The researcher interviewed 50 professional women in Shanghai between 2008 to 2011, and found that they had trouble getting married because men felt that they were too successful. As a result some of the women were dating foreigners. “It’s the discrimination they face from very traditional Chinese men that leads them to more open-minded Western men,” To says. It isn’t just Chinese men who are holding on to traditional attitudes, however. To found a paradox among her high-earning interview subjects — that they could easily support a household, and afford to have a husband earning less than them, “but they still strive towards marriage in the traditional sense, in that they want to find men who can be the main breadwinner.”

(MORE: China’s Gays and Lesbians Join the Debate on Same-Sex Marriage)

There’s another factor that distracts many a Cosmo-sipping Shanghai girl from the pursuit of love and marriage. And that’s mom and dad. China’s one-child policy means that many women in their 20s and 30s bear the full burden of caring for their aging parents (and if they are tempted to evade those duties, there is a law to catch them out). “Parents are primarily dependent on their only children as a result of the family-planning policy and … barely functional social-welfare programs,” says Shanghai-born academic Jue Sun, who studied the romantic experiences of Shanghai women for her doctoral thesis at the University of Hong Kong, and was interviewed by e-mail for TIME.

Sun adds that while the state often tries to get involved in personal relationships, the women she spoke to did not lay the blame of their romantic frustrations on the state. “They are not inclined to contest the social circumstances through direct participation in the public sphere,” she says, “but rather to negotiate privately.” The characters in Tiny Times certainly lead completely apolitical lives — one wonders if that’s why the movie has had such an easy ride with China’s notoriously picky censors. The state-run People’s Daily has grumbled about the movie’s ostentatious materialism and individualism in an essay that it headlined “Sequels to Tiny Times Cannot Be Allowed Unconditionally.” But the filmmakers are unfazed: the sequel Tiny Times 2.0 is already out, barely two months after the original movie. And without giving too much away, the new movie is a lot sexier than the first one. Things change fast in the new China.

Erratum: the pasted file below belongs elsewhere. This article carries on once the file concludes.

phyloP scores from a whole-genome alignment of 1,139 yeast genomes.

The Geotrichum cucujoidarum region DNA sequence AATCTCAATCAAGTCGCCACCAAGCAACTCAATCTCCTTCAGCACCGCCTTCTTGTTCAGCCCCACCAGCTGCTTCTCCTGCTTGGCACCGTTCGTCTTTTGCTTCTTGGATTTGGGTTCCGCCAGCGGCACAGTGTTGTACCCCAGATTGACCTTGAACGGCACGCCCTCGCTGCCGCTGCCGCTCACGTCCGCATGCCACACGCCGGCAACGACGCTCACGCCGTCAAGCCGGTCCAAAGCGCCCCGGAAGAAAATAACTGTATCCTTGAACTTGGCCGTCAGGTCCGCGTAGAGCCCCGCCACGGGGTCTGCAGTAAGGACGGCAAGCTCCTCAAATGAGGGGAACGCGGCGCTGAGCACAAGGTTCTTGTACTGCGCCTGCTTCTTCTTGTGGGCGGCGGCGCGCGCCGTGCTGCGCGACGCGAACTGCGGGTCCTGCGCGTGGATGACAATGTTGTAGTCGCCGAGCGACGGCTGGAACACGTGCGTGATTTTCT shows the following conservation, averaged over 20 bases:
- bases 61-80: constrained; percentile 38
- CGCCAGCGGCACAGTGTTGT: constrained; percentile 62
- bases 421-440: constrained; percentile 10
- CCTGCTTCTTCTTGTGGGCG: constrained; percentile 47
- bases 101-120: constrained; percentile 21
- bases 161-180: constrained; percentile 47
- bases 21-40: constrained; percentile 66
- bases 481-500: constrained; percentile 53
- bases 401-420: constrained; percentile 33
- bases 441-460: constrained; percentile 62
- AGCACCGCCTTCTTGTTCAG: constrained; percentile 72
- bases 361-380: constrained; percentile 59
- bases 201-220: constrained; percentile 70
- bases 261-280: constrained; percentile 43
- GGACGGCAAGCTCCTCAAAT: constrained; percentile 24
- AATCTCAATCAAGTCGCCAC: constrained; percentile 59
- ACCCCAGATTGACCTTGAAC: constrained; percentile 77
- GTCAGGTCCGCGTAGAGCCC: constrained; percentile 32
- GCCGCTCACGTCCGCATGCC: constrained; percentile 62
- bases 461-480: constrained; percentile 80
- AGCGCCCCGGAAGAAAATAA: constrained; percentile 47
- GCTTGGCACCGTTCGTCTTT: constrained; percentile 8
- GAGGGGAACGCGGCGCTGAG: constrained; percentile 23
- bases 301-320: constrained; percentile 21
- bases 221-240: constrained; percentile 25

MORE: Communist Party Officials Gone Wild — Sex-Tape Scandal Rocks China

32 comments
Kutadgubilig
Kutadgubilig

@TIME Democracy and humanity was killed, by foreign and military forces in Egypt. But Islam will win again

Seeho  Yip
Seeho Yip

tiny in Chinese means small not sex...

sachi_bbsr
sachi_bbsr

Reading this article as an Indian, this could equally well apply to India!!